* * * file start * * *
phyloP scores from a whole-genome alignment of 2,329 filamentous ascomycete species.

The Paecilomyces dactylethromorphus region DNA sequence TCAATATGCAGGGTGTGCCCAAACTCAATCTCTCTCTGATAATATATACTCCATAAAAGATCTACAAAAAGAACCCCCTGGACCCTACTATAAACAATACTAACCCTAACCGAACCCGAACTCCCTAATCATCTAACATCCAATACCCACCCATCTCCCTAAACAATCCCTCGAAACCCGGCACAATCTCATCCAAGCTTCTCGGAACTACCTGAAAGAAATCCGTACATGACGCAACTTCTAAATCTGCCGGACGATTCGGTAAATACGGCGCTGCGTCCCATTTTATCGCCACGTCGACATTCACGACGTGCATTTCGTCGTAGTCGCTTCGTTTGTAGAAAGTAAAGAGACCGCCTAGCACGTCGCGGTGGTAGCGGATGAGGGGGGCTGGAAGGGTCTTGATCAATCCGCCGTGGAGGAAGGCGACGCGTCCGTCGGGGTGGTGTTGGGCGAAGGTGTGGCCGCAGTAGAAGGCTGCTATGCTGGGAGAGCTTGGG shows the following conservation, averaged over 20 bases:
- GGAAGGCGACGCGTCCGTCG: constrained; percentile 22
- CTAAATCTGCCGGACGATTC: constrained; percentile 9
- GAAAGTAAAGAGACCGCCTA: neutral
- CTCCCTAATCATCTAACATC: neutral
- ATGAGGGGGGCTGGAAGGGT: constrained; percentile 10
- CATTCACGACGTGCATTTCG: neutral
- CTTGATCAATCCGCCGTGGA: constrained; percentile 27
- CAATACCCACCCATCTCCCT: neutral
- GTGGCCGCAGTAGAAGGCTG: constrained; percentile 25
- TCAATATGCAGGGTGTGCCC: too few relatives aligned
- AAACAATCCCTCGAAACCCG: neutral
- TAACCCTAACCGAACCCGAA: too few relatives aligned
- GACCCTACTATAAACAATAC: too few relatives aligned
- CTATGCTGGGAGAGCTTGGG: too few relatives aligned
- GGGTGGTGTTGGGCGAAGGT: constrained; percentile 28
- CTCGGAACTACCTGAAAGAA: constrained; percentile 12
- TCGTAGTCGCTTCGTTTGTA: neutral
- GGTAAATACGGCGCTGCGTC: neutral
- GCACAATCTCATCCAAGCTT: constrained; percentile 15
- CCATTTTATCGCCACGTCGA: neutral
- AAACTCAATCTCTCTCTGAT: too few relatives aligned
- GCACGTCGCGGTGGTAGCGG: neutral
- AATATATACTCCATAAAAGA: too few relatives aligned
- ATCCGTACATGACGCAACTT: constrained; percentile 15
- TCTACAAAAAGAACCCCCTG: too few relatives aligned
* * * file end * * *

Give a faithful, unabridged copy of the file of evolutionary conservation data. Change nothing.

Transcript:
phyloP scores from a whole-genome alignment of 2,329 filamentous ascomycete species.

The Paecilomyces dactylethromorphus region DNA sequence TCAATATGCAGGGTGTGCCCAAACTCAATCTCTCTCTGATAATATATACTCCATAAAAGATCTACAAAAAGAACCCCCTGGACCCTACTATAAACAATACTAACCCTAACCGAACCCGAACTCCCTAATCATCTAACATCCAATACCCACCCATCTCCCTAAACAATCCCTCGAAACCCGGCACAATCTCATCCAAGCTTCTCGGAACTACCTGAAAGAAATCCGTACATGACGCAACTTCTAAATCTGCCGGACGATTCGGTAAATACGGCGCTGCGTCCCATTTTATCGCCACGTCGACATTCACGACGTGCATTTCGTCGTAGTCGCTTCGTTTGTAGAAAGTAAAGAGACCGCCTAGCACGTCGCGGTGGTAGCGGATGAGGGGGGCTGGAAGGGTCTTGATCAATCCGCCGTGGAGGAAGGCGACGCGTCCGTCGGGGTGGTGTTGGGCGAAGGTGTGGCCGCAGTAGAAGGCTGCTATGCTGGGAGAGCTTGGG shows the following conservation, averaged over 20 bases:
- GGAAGGCGACGCGTCCGTCG: constrained; percentile 22
- CTAAATCTGCCGGACGATTC: constrained; percentile 9
- GAAAGTAAAGAGACCGCCTA: neutral
- CTCCCTAATCATCTAACATC: neutral
- ATGAGGGGGGCTGGAAGGGT: constrained; percentile 10
- CATTCACGACGTGCATTTCG: neutral
- CTTGATCAATCCGCCGTGGA: constrained; percentile 27
- CAATACCCACCCATCTCCCT: neutral
- GTGGCCGCAGTAGAAGGCTG: constrained; percentile 25
- TCAATATGCAGGGTGTGCCC: too few relatives aligned
- AAACAATCCCTCGAAACCCG: neutral
- TAACCCTAACCGAACCCGAA: too few relatives aligned
- GACCCTACTATAAACAATAC: too few relatives aligned
- CTATGCTGGGAGAGCTTGGG: too few relatives aligned
- GGGTGGTGTTGGGCGAAGGT: constrained; percentile 28
- CTCGGAACTACCTGAAAGAA: constrained; percentile 12
- TCGTAGTCGCTTCGTTTGTA: neutral
- GGTAAATACGGCGCTGCGTC: neutral
- GCACAATCTCATCCAAGCTT: constrained; percentile 15
- CCATTTTATCGCCACGTCGA: neutral
- AAACTCAATCTCTCTCTGAT: too few relatives aligned
- GCACGTCGCGGTGGTAGCGG: neutral
- AATATATACTCCATAAAAGA: too few relatives aligned
- ATCCGTACATGACGCAACTT: constrained; percentile 15
- TCTACAAAAAGAACCCCCTG: too few relatives aligned